The judge can make you a ward and put you on a probationary term if you infringe the DEJ. You are entitled to a probation violation hearing after being placed on DEJ. However, the probationary officer's recommendations to end the program will determine your eligibility. You have the right to a formal disputed disposition hearing when the court seeks to take you away from your home.

Juvenile Probation Violations Hearings

The prosecution will likely bring in witnesses during the hearing. Additionally, your defense lawyer will have the opportunity to interrogate the prosecution's witnesses. Additionally, you have the right to summon your witnesses.

The statutes permit hearsay testimony as long as the court finds it to be ''reliable. In contrast to a trial, the burden of proof on the prosecution's witnesses is lower during the probation violation hearing. They simply need to provide enough evidence to prove that you breached the terms of your probation.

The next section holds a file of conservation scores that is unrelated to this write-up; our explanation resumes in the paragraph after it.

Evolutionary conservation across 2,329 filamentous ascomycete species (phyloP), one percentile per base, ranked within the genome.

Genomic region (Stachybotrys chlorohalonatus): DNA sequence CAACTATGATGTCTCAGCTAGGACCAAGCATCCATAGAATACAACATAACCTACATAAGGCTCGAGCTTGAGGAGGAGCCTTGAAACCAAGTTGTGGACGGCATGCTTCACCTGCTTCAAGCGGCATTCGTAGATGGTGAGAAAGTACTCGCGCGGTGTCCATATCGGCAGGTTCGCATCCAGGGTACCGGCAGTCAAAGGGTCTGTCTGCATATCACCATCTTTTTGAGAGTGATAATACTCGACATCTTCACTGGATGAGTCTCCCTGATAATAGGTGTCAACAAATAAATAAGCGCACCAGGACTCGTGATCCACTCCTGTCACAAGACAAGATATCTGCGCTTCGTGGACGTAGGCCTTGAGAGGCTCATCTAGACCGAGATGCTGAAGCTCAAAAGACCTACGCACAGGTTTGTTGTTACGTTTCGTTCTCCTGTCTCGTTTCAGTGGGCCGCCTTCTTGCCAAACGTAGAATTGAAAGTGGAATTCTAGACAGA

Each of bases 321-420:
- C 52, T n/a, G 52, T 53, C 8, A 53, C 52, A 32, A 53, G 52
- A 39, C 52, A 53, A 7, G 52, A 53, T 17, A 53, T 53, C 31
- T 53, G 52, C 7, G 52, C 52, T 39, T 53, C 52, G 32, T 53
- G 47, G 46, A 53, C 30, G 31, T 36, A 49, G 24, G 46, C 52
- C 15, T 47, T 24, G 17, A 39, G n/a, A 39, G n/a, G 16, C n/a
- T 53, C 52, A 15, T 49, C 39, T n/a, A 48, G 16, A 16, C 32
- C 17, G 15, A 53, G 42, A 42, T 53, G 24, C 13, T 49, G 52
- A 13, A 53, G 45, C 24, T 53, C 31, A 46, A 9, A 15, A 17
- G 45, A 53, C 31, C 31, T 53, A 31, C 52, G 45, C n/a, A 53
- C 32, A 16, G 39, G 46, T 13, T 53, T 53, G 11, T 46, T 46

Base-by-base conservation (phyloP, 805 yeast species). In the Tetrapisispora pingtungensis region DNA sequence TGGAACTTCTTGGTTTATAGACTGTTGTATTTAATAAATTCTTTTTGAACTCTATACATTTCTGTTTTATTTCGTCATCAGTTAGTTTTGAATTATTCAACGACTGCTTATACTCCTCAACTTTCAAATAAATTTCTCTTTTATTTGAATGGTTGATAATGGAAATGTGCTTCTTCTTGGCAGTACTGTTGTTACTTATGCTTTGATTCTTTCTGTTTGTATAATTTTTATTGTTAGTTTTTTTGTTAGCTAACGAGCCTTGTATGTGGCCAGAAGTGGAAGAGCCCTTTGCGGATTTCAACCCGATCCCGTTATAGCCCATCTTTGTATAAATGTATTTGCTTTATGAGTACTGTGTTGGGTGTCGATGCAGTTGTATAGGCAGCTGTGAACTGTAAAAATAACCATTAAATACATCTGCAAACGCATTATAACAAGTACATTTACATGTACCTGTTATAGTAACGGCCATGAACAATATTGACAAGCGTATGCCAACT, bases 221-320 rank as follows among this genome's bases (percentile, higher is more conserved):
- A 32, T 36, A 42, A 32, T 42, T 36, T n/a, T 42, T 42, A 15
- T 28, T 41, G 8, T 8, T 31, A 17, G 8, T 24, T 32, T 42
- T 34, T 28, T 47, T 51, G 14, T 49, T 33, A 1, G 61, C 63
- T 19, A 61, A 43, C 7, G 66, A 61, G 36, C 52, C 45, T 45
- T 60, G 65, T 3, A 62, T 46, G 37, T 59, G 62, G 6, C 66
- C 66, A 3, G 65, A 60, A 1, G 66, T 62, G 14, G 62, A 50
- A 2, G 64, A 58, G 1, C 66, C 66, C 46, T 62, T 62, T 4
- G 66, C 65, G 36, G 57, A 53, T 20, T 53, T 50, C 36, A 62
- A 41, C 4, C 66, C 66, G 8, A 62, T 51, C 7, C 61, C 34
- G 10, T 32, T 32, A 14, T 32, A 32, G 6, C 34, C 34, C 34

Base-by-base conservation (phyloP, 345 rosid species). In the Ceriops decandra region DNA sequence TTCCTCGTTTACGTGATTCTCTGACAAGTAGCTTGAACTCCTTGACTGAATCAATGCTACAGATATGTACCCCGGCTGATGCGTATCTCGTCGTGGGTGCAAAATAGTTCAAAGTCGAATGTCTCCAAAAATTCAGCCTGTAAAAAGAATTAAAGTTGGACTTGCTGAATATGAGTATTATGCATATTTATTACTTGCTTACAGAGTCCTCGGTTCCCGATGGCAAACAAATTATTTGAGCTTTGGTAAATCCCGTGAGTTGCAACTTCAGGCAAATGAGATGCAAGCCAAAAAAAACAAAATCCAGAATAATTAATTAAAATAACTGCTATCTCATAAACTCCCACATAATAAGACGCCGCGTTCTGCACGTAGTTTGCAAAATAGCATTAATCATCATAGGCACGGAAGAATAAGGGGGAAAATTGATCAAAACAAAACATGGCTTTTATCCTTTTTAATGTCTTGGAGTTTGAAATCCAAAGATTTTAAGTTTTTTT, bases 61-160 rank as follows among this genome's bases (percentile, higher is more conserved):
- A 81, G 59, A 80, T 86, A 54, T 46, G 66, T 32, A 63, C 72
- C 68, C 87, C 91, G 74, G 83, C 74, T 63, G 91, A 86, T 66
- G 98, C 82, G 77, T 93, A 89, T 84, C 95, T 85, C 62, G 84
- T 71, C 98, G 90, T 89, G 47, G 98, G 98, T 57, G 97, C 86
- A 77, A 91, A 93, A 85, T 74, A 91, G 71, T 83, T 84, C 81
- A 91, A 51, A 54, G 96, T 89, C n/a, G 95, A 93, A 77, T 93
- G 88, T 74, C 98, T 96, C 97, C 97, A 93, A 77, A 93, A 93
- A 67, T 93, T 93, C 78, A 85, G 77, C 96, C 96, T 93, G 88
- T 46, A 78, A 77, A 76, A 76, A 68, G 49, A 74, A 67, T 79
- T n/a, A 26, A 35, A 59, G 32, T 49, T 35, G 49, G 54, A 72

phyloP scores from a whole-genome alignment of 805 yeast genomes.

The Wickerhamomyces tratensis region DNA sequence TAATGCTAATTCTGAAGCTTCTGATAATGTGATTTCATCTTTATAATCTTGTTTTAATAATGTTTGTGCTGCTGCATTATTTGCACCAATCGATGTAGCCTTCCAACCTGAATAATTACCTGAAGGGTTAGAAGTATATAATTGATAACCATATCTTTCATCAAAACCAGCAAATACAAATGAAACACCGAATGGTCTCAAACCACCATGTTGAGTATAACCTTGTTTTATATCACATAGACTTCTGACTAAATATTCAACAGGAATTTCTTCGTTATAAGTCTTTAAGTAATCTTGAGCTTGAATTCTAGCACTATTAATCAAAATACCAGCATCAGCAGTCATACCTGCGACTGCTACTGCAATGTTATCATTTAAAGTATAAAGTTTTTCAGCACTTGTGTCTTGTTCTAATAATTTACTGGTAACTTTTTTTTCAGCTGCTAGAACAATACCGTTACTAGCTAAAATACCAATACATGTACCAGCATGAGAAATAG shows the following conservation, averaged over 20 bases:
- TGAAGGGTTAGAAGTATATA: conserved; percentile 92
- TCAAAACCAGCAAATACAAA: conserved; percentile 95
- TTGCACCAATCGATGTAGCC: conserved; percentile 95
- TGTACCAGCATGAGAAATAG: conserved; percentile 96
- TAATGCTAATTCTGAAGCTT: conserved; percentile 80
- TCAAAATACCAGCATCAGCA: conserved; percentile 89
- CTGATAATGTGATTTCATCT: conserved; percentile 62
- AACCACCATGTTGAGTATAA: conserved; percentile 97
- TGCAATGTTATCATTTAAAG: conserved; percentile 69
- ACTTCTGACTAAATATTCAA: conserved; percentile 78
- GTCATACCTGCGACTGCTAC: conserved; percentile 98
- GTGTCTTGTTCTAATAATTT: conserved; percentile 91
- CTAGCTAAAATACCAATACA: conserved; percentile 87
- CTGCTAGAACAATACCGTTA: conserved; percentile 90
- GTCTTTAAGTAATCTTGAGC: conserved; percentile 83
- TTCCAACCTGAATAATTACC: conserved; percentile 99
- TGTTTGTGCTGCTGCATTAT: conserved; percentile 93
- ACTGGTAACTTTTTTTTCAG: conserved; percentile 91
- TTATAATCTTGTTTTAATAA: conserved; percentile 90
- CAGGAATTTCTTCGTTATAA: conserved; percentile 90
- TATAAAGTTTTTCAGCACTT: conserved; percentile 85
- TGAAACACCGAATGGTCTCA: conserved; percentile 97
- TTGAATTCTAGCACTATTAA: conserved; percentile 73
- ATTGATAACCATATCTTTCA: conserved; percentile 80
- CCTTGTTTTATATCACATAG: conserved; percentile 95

If the court determines that you broke the terms of your probation, you could be punished. The court could, for instance, impose stricter terms and restrictions on your probation. Some of the terms could include more community service conditions, more stringent curfews, and lost privileges. The court may also revoke your probation and place you in a juvenile detention center or probationary camp.

You will, however, be allowed to present to the court the reasons why you believe you should be permitted to continue living with your family rather than being removed from your home.

The Role Played By Juvenile Probation Officers

When the court sentences you to probation, it'll assign you a probationary officer who keeps an eye on you to make sure you follow the probation's terms. You will have a biweekly, weekly, or monthly appointment with your probation officer. If you break the terms of your probation, your legal guardian or parents must inform your probation officer. Parents are responsible for working with the probationary officer to make sure the minor abides by the conditions of probation.